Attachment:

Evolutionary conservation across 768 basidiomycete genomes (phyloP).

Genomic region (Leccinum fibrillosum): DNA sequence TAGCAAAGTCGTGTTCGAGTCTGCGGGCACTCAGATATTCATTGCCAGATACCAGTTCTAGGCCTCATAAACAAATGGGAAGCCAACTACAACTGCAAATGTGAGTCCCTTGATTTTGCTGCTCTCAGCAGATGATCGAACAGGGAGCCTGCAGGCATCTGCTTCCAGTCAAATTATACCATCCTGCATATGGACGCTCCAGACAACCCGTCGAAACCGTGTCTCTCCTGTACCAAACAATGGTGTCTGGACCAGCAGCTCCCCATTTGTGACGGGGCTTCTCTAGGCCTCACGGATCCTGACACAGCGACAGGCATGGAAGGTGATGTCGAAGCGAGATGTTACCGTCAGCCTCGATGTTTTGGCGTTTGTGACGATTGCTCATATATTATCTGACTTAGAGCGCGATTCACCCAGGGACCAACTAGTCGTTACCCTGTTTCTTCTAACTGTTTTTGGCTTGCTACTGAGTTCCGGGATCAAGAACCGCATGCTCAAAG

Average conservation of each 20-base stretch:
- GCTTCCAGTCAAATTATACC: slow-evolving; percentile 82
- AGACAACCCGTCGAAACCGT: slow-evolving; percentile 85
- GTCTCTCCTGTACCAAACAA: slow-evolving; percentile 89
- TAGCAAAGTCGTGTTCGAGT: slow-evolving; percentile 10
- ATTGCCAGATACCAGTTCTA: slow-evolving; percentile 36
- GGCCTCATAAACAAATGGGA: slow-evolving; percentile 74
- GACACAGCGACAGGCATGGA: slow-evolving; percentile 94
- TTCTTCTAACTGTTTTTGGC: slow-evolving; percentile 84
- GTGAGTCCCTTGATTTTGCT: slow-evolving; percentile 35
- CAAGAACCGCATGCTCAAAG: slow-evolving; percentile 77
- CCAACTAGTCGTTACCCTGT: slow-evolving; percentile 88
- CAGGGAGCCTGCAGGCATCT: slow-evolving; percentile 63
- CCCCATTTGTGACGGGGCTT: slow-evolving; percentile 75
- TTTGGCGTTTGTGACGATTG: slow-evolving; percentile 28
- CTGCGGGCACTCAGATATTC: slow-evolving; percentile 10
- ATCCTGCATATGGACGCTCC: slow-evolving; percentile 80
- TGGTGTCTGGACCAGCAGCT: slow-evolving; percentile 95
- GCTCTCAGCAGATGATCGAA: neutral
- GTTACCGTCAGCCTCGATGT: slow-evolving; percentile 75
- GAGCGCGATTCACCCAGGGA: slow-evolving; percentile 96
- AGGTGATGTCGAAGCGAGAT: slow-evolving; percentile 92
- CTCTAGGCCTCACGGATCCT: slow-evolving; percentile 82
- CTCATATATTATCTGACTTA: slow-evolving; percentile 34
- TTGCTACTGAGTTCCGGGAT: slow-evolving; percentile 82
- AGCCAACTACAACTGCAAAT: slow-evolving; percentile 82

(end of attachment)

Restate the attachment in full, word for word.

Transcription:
Evolutionary conservation across 768 basidiomycete genomes (phyloP).

Genomic region (Leccinum fibrillosum): DNA sequence TAGCAAAGTCGTGTTCGAGTCTGCGGGCACTCAGATATTCATTGCCAGATACCAGTTCTAGGCCTCATAAACAAATGGGAAGCCAACTACAACTGCAAATGTGAGTCCCTTGATTTTGCTGCTCTCAGCAGATGATCGAACAGGGAGCCTGCAGGCATCTGCTTCCAGTCAAATTATACCATCCTGCATATGGACGCTCCAGACAACCCGTCGAAACCGTGTCTCTCCTGTACCAAACAATGGTGTCTGGACCAGCAGCTCCCCATTTGTGACGGGGCTTCTCTAGGCCTCACGGATCCTGACACAGCGACAGGCATGGAAGGTGATGTCGAAGCGAGATGTTACCGTCAGCCTCGATGTTTTGGCGTTTGTGACGATTGCTCATATATTATCTGACTTAGAGCGCGATTCACCCAGGGACCAACTAGTCGTTACCCTGTTTCTTCTAACTGTTTTTGGCTTGCTACTGAGTTCCGGGATCAAGAACCGCATGCTCAAAG

Average conservation of each 20-base stretch:
- GCTTCCAGTCAAATTATACC: slow-evolving; percentile 82
- AGACAACCCGTCGAAACCGT: slow-evolving; percentile 85
- GTCTCTCCTGTACCAAACAA: slow-evolving; percentile 89
- TAGCAAAGTCGTGTTCGAGT: slow-evolving; percentile 10
- ATTGCCAGATACCAGTTCTA: slow-evolving; percentile 36
- GGCCTCATAAACAAATGGGA: slow-evolving; percentile 74
- GACACAGCGACAGGCATGGA: slow-evolving; percentile 94
- TTCTTCTAACTGTTTTTGGC: slow-evolving; percentile 84
- GTGAGTCCCTTGATTTTGCT: slow-evolving; percentile 35
- CAAGAACCGCATGCTCAAAG: slow-evolving; percentile 77
- CCAACTAGTCGTTACCCTGT: slow-evolving; percentile 88
- CAGGGAGCCTGCAGGCATCT: slow-evolving; percentile 63
- CCCCATTTGTGACGGGGCTT: slow-evolving; percentile 75
- TTTGGCGTTTGTGACGATTG: slow-evolving; percentile 28
- CTGCGGGCACTCAGATATTC: slow-evolving; percentile 10
- ATCCTGCATATGGACGCTCC: slow-evolving; percentile 80
- TGGTGTCTGGACCAGCAGCT: slow-evolving; percentile 95
- GCTCTCAGCAGATGATCGAA: neutral
- GTTACCGTCAGCCTCGATGT: slow-evolving; percentile 75
- GAGCGCGATTCACCCAGGGA: slow-evolving; percentile 96
- AGGTGATGTCGAAGCGAGAT: slow-evolving; percentile 92
- CTCTAGGCCTCACGGATCCT: slow-evolving; percentile 82
- CTCATATATTATCTGACTTA: slow-evolving; percentile 34
- TTGCTACTGAGTTCCGGGAT: slow-evolving; percentile 82
- AGCCAACTACAACTGCAAAT: slow-evolving; percentile 82